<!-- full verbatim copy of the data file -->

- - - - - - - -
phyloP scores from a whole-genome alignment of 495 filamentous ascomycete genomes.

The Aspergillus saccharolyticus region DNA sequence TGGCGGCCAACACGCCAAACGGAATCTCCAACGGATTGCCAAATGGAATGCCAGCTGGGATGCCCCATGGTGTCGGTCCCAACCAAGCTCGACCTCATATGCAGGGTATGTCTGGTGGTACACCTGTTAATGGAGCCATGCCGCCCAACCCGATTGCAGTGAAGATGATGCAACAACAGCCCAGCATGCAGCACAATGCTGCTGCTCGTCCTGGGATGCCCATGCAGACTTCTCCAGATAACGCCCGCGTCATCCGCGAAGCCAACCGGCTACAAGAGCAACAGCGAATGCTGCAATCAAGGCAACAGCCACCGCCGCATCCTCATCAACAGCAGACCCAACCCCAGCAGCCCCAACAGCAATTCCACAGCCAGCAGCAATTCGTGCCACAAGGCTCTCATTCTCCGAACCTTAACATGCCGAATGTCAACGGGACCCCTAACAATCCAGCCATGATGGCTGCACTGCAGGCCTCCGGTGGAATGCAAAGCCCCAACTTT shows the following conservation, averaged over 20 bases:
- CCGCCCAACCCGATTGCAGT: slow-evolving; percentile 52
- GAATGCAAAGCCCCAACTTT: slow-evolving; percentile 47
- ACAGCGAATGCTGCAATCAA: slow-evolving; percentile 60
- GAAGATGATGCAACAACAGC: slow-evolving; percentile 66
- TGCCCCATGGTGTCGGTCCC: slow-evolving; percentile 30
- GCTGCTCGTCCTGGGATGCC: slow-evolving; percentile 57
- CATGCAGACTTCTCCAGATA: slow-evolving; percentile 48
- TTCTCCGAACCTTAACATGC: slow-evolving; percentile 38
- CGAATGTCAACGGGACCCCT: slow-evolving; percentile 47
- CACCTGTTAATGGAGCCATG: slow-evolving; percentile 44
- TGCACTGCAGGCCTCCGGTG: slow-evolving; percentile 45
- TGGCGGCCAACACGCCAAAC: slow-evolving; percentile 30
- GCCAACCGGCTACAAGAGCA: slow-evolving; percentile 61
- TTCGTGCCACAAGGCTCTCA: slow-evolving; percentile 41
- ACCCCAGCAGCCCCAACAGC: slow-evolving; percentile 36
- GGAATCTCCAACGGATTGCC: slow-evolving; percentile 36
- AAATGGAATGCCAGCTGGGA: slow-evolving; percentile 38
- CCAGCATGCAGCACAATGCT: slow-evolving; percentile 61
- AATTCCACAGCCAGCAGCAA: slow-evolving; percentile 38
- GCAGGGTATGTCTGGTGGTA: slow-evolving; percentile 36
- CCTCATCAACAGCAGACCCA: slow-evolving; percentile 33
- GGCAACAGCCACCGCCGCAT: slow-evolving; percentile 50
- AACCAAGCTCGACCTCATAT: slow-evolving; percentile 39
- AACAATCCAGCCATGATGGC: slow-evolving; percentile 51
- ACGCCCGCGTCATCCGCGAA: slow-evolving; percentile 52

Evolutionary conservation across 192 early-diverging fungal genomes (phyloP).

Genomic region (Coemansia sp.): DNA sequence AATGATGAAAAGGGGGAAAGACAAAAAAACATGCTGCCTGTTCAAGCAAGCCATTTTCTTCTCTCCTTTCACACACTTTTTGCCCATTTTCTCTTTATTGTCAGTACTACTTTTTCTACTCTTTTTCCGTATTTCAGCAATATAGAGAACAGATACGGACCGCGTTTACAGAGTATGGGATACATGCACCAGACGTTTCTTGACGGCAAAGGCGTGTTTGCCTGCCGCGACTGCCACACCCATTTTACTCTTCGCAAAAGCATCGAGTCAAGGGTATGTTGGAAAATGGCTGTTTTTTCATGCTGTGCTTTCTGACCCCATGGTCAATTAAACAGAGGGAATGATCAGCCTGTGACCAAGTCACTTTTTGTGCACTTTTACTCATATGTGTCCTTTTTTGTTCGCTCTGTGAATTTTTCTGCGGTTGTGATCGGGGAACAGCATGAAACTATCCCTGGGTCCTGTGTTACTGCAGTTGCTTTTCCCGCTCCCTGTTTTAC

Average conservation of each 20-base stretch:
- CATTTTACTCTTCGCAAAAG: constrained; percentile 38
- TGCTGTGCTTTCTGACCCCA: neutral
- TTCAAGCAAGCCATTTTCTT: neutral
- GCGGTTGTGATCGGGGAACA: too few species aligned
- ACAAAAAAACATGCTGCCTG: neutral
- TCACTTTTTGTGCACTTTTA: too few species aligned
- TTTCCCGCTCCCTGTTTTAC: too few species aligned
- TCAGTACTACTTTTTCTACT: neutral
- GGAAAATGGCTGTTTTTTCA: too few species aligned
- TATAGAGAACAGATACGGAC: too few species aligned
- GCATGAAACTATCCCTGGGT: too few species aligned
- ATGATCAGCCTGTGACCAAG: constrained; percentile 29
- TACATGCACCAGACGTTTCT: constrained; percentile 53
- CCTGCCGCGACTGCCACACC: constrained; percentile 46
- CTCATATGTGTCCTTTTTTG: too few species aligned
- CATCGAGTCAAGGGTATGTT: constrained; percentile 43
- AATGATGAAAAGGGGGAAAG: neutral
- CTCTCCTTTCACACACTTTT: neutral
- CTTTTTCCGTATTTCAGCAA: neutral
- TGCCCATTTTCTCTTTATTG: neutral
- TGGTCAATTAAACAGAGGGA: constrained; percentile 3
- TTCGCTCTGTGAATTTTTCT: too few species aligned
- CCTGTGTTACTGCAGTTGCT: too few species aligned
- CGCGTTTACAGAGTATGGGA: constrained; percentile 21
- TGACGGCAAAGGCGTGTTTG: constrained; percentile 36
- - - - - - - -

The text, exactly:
phyloP scores from a whole-genome alignment of 495 filamentous ascomycete genomes.

The Aspergillus saccharolyticus region DNA sequence TGGCGGCCAACACGCCAAACGGAATCTCCAACGGATTGCCAAATGGAATGCCAGCTGGGATGCCCCATGGTGTCGGTCCCAACCAAGCTCGACCTCATATGCAGGGTATGTCTGGTGGTACACCTGTTAATGGAGCCATGCCGCCCAACCCGATTGCAGTGAAGATGATGCAACAACAGCCCAGCATGCAGCACAATGCTGCTGCTCGTCCTGGGATGCCCATGCAGACTTCTCCAGATAACGCCCGCGTCATCCGCGAAGCCAACCGGCTACAAGAGCAACAGCGAATGCTGCAATCAAGGCAACAGCCACCGCCGCATCCTCATCAACAGCAGACCCAACCCCAGCAGCCCCAACAGCAATTCCACAGCCAGCAGCAATTCGTGCCACAAGGCTCTCATTCTCCGAACCTTAACATGCCGAATGTCAACGGGACCCCTAACAATCCAGCCATGATGGCTGCACTGCAGGCCTCCGGTGGAATGCAAAGCCCCAACTTT shows the following conservation, averaged over 20 bases:
- CCGCCCAACCCGATTGCAGT: slow-evolving; percentile 52
- GAATGCAAAGCCCCAACTTT: slow-evolving; percentile 47
- ACAGCGAATGCTGCAATCAA: slow-evolving; percentile 60
- GAAGATGATGCAACAACAGC: slow-evolving; percentile 66
- TGCCCCATGGTGTCGGTCCC: slow-evolving; percentile 30
- GCTGCTCGTCCTGGGATGCC: slow-evolving; percentile 57
- CATGCAGACTTCTCCAGATA: slow-evolving; percentile 48
- TTCTCCGAACCTTAACATGC: slow-evolving; percentile 38
- CGAATGTCAACGGGACCCCT: slow-evolving; percentile 47
- CACCTGTTAATGGAGCCATG: slow-evolving; percentile 44
- TGCACTGCAGGCCTCCGGTG: slow-evolving; percentile 45
- TGGCGGCCAACACGCCAAAC: slow-evolving; percentile 30
- GCCAACCGGCTACAAGAGCA: slow-evolving; percentile 61
- TTCGTGCCACAAGGCTCTCA: slow-evolving; percentile 41
- ACCCCAGCAGCCCCAACAGC: slow-evolving; percentile 36
- GGAATCTCCAACGGATTGCC: slow-evolving; percentile 36
- AAATGGAATGCCAGCTGGGA: slow-evolving; percentile 38
- CCAGCATGCAGCACAATGCT: slow-evolving; percentile 61
- AATTCCACAGCCAGCAGCAA: slow-evolving; percentile 38
- GCAGGGTATGTCTGGTGGTA: slow-evolving; percentile 36
- CCTCATCAACAGCAGACCCA: slow-evolving; percentile 33
- GGCAACAGCCACCGCCGCAT: slow-evolving; percentile 50
- AACCAAGCTCGACCTCATAT: slow-evolving; percentile 39
- AACAATCCAGCCATGATGGC: slow-evolving; percentile 51
- ACGCCCGCGTCATCCGCGAA: slow-evolving; percentile 52

Evolutionary conservation across 192 early-diverging fungal genomes (phyloP).

Genomic region (Coemansia sp.): DNA sequence AATGATGAAAAGGGGGAAAGACAAAAAAACATGCTGCCTGTTCAAGCAAGCCATTTTCTTCTCTCCTTTCACACACTTTTTGCCCATTTTCTCTTTATTGTCAGTACTACTTTTTCTACTCTTTTTCCGTATTTCAGCAATATAGAGAACAGATACGGACCGCGTTTACAGAGTATGGGATACATGCACCAGACGTTTCTTGACGGCAAAGGCGTGTTTGCCTGCCGCGACTGCCACACCCATTTTACTCTTCGCAAAAGCATCGAGTCAAGGGTATGTTGGAAAATGGCTGTTTTTTCATGCTGTGCTTTCTGACCCCATGGTCAATTAAACAGAGGGAATGATCAGCCTGTGACCAAGTCACTTTTTGTGCACTTTTACTCATATGTGTCCTTTTTTGTTCGCTCTGTGAATTTTTCTGCGGTTGTGATCGGGGAACAGCATGAAACTATCCCTGGGTCCTGTGTTACTGCAGTTGCTTTTCCCGCTCCCTGTTTTAC

Average conservation of each 20-base stretch:
- CATTTTACTCTTCGCAAAAG: constrained; percentile 38
- TGCTGTGCTTTCTGACCCCA: neutral
- TTCAAGCAAGCCATTTTCTT: neutral
- GCGGTTGTGATCGGGGAACA: too few species aligned
- ACAAAAAAACATGCTGCCTG: neutral
- TCACTTTTTGTGCACTTTTA: too few species aligned
- TTTCCCGCTCCCTGTTTTAC: too few species aligned
- TCAGTACTACTTTTTCTACT: neutral
- GGAAAATGGCTGTTTTTTCA: too few species aligned
- TATAGAGAACAGATACGGAC: too few species aligned
- GCATGAAACTATCCCTGGGT: too few species aligned
- ATGATCAGCCTGTGACCAAG: constrained; percentile 29
- TACATGCACCAGACGTTTCT: constrained; percentile 53
- CCTGCCGCGACTGCCACACC: constrained; percentile 46
- CTCATATGTGTCCTTTTTTG: too few species aligned
- CATCGAGTCAAGGGTATGTT: constrained; percentile 43
- AATGATGAAAAGGGGGAAAG: neutral
- CTCTCCTTTCACACACTTTT: neutral
- CTTTTTCCGTATTTCAGCAA: neutral
- TGCCCATTTTCTCTTTATTG: neutral
- TGGTCAATTAAACAGAGGGA: constrained; percentile 3
- TTCGCTCTGTGAATTTTTCT: too few species aligned
- CCTGTGTTACTGCAGTTGCT: too few species aligned
- CGCGTTTACAGAGTATGGGA: constrained; percentile 21
- TGACGGCAAAGGCGTGTTTG: constrained; percentile 36